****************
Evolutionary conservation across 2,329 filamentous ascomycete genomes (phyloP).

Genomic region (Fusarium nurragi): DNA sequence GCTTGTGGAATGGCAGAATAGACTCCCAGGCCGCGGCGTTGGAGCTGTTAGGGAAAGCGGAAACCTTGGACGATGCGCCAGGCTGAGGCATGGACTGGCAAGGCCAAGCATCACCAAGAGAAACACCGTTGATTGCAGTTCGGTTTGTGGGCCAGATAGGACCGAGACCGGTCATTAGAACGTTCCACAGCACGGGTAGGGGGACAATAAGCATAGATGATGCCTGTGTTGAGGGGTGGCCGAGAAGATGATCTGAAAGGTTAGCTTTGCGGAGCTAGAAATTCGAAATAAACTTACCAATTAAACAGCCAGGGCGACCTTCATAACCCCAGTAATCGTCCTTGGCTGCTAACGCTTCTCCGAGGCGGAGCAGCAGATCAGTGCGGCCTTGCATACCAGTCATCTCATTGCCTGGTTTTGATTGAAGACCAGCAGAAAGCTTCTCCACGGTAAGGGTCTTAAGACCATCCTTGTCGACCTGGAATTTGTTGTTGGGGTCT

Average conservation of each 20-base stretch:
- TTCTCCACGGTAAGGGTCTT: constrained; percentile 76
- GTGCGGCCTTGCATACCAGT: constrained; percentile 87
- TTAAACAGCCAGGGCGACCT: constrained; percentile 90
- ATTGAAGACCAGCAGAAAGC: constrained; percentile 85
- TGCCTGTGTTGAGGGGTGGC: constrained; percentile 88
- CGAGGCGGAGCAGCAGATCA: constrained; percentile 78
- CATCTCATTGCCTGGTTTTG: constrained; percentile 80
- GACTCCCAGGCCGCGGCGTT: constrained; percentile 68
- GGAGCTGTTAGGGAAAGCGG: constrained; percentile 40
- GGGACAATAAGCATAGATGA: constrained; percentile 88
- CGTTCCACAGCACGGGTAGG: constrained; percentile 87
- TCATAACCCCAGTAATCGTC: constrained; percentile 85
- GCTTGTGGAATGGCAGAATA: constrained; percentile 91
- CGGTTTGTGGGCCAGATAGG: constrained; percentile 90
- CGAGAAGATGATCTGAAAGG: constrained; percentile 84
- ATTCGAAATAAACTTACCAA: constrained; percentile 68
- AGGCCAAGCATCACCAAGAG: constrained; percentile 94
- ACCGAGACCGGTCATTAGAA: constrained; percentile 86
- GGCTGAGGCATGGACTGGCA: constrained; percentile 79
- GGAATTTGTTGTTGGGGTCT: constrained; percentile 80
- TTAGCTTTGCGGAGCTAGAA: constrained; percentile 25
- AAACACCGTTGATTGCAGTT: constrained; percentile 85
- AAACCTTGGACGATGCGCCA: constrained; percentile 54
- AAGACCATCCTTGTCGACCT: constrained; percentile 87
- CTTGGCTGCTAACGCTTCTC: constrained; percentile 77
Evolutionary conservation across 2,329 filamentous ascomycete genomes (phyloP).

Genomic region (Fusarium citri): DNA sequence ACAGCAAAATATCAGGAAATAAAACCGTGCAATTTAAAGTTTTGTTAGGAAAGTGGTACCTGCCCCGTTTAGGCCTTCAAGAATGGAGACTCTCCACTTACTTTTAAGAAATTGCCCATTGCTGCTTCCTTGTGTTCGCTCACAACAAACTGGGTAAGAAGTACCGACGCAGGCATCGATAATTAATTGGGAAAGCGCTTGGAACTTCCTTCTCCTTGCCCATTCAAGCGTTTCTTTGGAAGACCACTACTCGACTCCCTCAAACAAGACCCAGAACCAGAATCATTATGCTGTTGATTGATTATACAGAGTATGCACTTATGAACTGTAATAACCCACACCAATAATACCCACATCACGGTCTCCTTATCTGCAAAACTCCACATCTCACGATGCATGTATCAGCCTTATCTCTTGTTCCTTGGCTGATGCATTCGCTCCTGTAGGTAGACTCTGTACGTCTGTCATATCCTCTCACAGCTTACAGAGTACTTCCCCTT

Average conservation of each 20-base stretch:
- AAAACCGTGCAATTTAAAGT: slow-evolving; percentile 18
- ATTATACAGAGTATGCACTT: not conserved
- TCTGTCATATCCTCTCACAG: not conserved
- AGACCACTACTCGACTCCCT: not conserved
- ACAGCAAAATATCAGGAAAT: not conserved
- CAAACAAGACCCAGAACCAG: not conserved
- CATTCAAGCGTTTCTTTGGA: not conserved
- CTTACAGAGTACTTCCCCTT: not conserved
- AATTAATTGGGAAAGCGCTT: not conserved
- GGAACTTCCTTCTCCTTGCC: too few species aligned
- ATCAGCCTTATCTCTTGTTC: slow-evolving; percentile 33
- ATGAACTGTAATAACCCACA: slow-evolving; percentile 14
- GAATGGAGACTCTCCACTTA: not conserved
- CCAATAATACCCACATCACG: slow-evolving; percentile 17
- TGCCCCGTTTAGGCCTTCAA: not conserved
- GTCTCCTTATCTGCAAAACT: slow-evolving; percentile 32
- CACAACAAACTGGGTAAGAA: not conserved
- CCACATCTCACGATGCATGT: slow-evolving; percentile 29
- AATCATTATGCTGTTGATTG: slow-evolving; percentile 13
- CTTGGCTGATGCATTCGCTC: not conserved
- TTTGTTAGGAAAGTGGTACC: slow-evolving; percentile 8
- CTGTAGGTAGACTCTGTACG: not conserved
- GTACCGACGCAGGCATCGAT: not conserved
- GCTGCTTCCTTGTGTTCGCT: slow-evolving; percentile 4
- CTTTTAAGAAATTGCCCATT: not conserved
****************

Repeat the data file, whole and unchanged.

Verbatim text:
Evolutionary conservation across 2,329 filamentous ascomycete genomes (phyloP).

Genomic region (Fusarium nurragi): DNA sequence GCTTGTGGAATGGCAGAATAGACTCCCAGGCCGCGGCGTTGGAGCTGTTAGGGAAAGCGGAAACCTTGGACGATGCGCCAGGCTGAGGCATGGACTGGCAAGGCCAAGCATCACCAAGAGAAACACCGTTGATTGCAGTTCGGTTTGTGGGCCAGATAGGACCGAGACCGGTCATTAGAACGTTCCACAGCACGGGTAGGGGGACAATAAGCATAGATGATGCCTGTGTTGAGGGGTGGCCGAGAAGATGATCTGAAAGGTTAGCTTTGCGGAGCTAGAAATTCGAAATAAACTTACCAATTAAACAGCCAGGGCGACCTTCATAACCCCAGTAATCGTCCTTGGCTGCTAACGCTTCTCCGAGGCGGAGCAGCAGATCAGTGCGGCCTTGCATACCAGTCATCTCATTGCCTGGTTTTGATTGAAGACCAGCAGAAAGCTTCTCCACGGTAAGGGTCTTAAGACCATCCTTGTCGACCTGGAATTTGTTGTTGGGGTCT

Average conservation of each 20-base stretch:
- TTCTCCACGGTAAGGGTCTT: constrained; percentile 76
- GTGCGGCCTTGCATACCAGT: constrained; percentile 87
- TTAAACAGCCAGGGCGACCT: constrained; percentile 90
- ATTGAAGACCAGCAGAAAGC: constrained; percentile 85
- TGCCTGTGTTGAGGGGTGGC: constrained; percentile 88
- CGAGGCGGAGCAGCAGATCA: constrained; percentile 78
- CATCTCATTGCCTGGTTTTG: constrained; percentile 80
- GACTCCCAGGCCGCGGCGTT: constrained; percentile 68
- GGAGCTGTTAGGGAAAGCGG: constrained; percentile 40
- GGGACAATAAGCATAGATGA: constrained; percentile 88
- CGTTCCACAGCACGGGTAGG: constrained; percentile 87
- TCATAACCCCAGTAATCGTC: constrained; percentile 85
- GCTTGTGGAATGGCAGAATA: constrained; percentile 91
- CGGTTTGTGGGCCAGATAGG: constrained; percentile 90
- CGAGAAGATGATCTGAAAGG: constrained; percentile 84
- ATTCGAAATAAACTTACCAA: constrained; percentile 68
- AGGCCAAGCATCACCAAGAG: constrained; percentile 94
- ACCGAGACCGGTCATTAGAA: constrained; percentile 86
- GGCTGAGGCATGGACTGGCA: constrained; percentile 79
- GGAATTTGTTGTTGGGGTCT: constrained; percentile 80
- TTAGCTTTGCGGAGCTAGAA: constrained; percentile 25
- AAACACCGTTGATTGCAGTT: constrained; percentile 85
- AAACCTTGGACGATGCGCCA: constrained; percentile 54
- AAGACCATCCTTGTCGACCT: constrained; percentile 87
- CTTGGCTGCTAACGCTTCTC: constrained; percentile 77
Evolutionary conservation across 2,329 filamentous ascomycete genomes (phyloP).

Genomic region (Fusarium citri): DNA sequence ACAGCAAAATATCAGGAAATAAAACCGTGCAATTTAAAGTTTTGTTAGGAAAGTGGTACCTGCCCCGTTTAGGCCTTCAAGAATGGAGACTCTCCACTTACTTTTAAGAAATTGCCCATTGCTGCTTCCTTGTGTTCGCTCACAACAAACTGGGTAAGAAGTACCGACGCAGGCATCGATAATTAATTGGGAAAGCGCTTGGAACTTCCTTCTCCTTGCCCATTCAAGCGTTTCTTTGGAAGACCACTACTCGACTCCCTCAAACAAGACCCAGAACCAGAATCATTATGCTGTTGATTGATTATACAGAGTATGCACTTATGAACTGTAATAACCCACACCAATAATACCCACATCACGGTCTCCTTATCTGCAAAACTCCACATCTCACGATGCATGTATCAGCCTTATCTCTTGTTCCTTGGCTGATGCATTCGCTCCTGTAGGTAGACTCTGTACGTCTGTCATATCCTCTCACAGCTTACAGAGTACTTCCCCTT

Average conservation of each 20-base stretch:
- AAAACCGTGCAATTTAAAGT: slow-evolving; percentile 18
- ATTATACAGAGTATGCACTT: not conserved
- TCTGTCATATCCTCTCACAG: not conserved
- AGACCACTACTCGACTCCCT: not conserved
- ACAGCAAAATATCAGGAAAT: not conserved
- CAAACAAGACCCAGAACCAG: not conserved
- CATTCAAGCGTTTCTTTGGA: not conserved
- CTTACAGAGTACTTCCCCTT: not conserved
- AATTAATTGGGAAAGCGCTT: not conserved
- GGAACTTCCTTCTCCTTGCC: too few species aligned
- ATCAGCCTTATCTCTTGTTC: slow-evolving; percentile 33
- ATGAACTGTAATAACCCACA: slow-evolving; percentile 14
- GAATGGAGACTCTCCACTTA: not conserved
- CCAATAATACCCACATCACG: slow-evolving; percentile 17
- TGCCCCGTTTAGGCCTTCAA: not conserved
- GTCTCCTTATCTGCAAAACT: slow-evolving; percentile 32
- CACAACAAACTGGGTAAGAA: not conserved
- CCACATCTCACGATGCATGT: slow-evolving; percentile 29
- AATCATTATGCTGTTGATTG: slow-evolving; percentile 13
- CTTGGCTGATGCATTCGCTC: not conserved
- TTTGTTAGGAAAGTGGTACC: slow-evolving; percentile 8
- CTGTAGGTAGACTCTGTACG: not conserved
- GTACCGACGCAGGCATCGAT: not conserved
- GCTGCTTCCTTGTGTTCGCT: slow-evolving; percentile 4
- CTTTTAAGAAATTGCCCATT: not conserved